The niche Clinique built launched the concept of cosmetics being "allergy-tested," "hypoallergenic," "100% fragrance-free," and "dermatologist tested." Of those marketing claims the only one with significance is "100% fragrance-free," which, for the most part, Clinique maintains (although it does add some fragrant extracts to a few products). Regarding allergy testing, unless you can see the results, what difference does it make if a product makes that claim? What if the test showed 20% of the women who used it had a sensitizing reaction, dryness, or irritation? Would Clinique highlight this, or is it just easier to default to the generic allergy-tested claim and leave such details out, figuring consumers won't ask for more? 

Moreover, "hypoallergenic" is a term not regulated by the FDA, so any product can use the word without having to substantiate the claim. "Dermatologist tested" is also bogus, because without published test results the term can easily mean nothing more than that a dermatologist picked up the product, looked at the container, and said "This looks good." And what about the dermatologists on Clinique's payroll? How do we know they're not the ones involved in testing, rather than sending the products out for independent, impartial evaluation (though how impartial can any study be that's paid for by the company making the product)?

Clinique declined any participation for this site, which included refusing to send us copies of the allergy studies they maintain have been performed for every product they sell. We find their unwillingness to help odd because, for the most part, we genuinely like most of their products. In fact, more than any other department-store line except Estee Lauder, Clinique is leading the way with cutting-edge, state-of-the-art moisturizers and serums, plus some formidable makeup. They also have their act together for sunscreens and have expanded their decades-old three-step skin-care routine to include water-soluble cleansers instead of bar soap. They also now have a second "Dramatically Different" moisturizer that's well-suited for those with normal to oily skin and FINALLY reformulated their longstanding water-and-wax yellow lotion.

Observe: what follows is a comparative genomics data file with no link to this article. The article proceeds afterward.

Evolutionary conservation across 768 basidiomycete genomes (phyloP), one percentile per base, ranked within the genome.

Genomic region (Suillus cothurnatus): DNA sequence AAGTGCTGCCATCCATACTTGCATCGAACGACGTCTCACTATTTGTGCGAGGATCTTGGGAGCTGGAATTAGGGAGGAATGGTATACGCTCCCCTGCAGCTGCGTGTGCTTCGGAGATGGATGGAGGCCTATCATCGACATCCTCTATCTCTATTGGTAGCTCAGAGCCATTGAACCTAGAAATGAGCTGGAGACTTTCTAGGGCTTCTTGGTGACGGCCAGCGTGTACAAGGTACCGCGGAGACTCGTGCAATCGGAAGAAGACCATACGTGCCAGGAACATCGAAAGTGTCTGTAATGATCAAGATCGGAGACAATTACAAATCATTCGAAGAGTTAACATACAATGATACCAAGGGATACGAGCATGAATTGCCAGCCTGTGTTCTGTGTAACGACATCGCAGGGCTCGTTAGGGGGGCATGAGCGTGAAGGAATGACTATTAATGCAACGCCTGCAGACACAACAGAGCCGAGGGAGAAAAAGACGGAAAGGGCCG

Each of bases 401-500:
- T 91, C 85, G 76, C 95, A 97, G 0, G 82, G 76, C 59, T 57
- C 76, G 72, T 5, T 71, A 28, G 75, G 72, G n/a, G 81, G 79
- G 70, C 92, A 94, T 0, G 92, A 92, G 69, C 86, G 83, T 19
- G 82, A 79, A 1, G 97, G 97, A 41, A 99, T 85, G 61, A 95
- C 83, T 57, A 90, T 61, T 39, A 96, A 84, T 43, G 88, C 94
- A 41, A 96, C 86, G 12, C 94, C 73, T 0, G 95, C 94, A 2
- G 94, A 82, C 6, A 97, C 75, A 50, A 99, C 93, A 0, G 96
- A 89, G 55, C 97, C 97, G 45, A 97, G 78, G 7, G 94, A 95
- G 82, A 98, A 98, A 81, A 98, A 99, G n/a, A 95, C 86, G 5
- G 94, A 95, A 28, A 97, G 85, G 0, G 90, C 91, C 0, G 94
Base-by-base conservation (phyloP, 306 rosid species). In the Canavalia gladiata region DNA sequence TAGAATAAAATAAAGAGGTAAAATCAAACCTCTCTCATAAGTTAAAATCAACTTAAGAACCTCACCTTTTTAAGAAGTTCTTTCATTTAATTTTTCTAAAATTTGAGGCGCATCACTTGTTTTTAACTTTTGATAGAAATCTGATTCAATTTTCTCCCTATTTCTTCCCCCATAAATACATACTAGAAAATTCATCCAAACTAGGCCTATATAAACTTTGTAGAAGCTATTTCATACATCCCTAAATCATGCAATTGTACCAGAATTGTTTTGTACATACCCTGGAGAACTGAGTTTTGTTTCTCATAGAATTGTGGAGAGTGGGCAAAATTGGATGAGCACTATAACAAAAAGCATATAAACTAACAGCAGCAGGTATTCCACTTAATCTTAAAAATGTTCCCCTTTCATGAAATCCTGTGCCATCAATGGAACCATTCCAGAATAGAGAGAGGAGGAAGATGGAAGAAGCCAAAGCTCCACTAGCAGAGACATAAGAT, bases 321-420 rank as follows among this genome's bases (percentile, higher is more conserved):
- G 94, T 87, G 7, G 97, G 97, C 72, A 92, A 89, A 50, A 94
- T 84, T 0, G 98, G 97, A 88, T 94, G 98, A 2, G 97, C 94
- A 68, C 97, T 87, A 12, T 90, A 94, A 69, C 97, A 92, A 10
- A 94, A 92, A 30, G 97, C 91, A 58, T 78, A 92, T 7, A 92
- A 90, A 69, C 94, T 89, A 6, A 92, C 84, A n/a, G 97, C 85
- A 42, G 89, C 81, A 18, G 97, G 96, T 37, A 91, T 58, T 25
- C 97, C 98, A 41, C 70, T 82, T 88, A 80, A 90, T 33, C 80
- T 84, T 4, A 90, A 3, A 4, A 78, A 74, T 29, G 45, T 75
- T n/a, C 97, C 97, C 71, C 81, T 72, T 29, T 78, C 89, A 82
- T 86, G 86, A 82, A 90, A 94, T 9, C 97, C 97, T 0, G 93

The Clinique consultants, dressed in medical-looking white lab coats (Clinique's image in that sense was ahead of the times given today's plethora of doctor-designed skin-care lines), do their best to speak intelligently about skin-care routines, but for the most part they're trained to sell the products rather than to provide information about what substantiated research has shown about the skin's needs to look and feel its best.

The good news for you is that the chemists behind Clinique's arsenal of products have been keeping up on this exciting information, and formulating superior products in response. We wouldn't blindly and solely bank on Clinique as your skin-care solution, but more than ever what they offer is, despite some far-out claims and problematic products, what epitomizes advanced skin care for all ages. Shop carefully and you'll leave confident that you are purchasing products with solid science, not just marketing hype, behind them.

Turning to makeup, Clinique continues to offer a vast palette of colors and textures, especially in their huge and imposing selection of foundations, many of which feature effective sunscreens. In fact, this category has become the most compelling reason to shop Clinique's makeup collection. Without a doubt the numerous formulas offer something for every skin type and almost every skin color. The shade selection has improved considerably, with more neutrals and a broader range than ever before. You still need to use caution and watch out for peach-toned duds, but for the most part finding a natural-looking match shouldn't be a frustrating experience, and the counter personnel are happy to provide samples.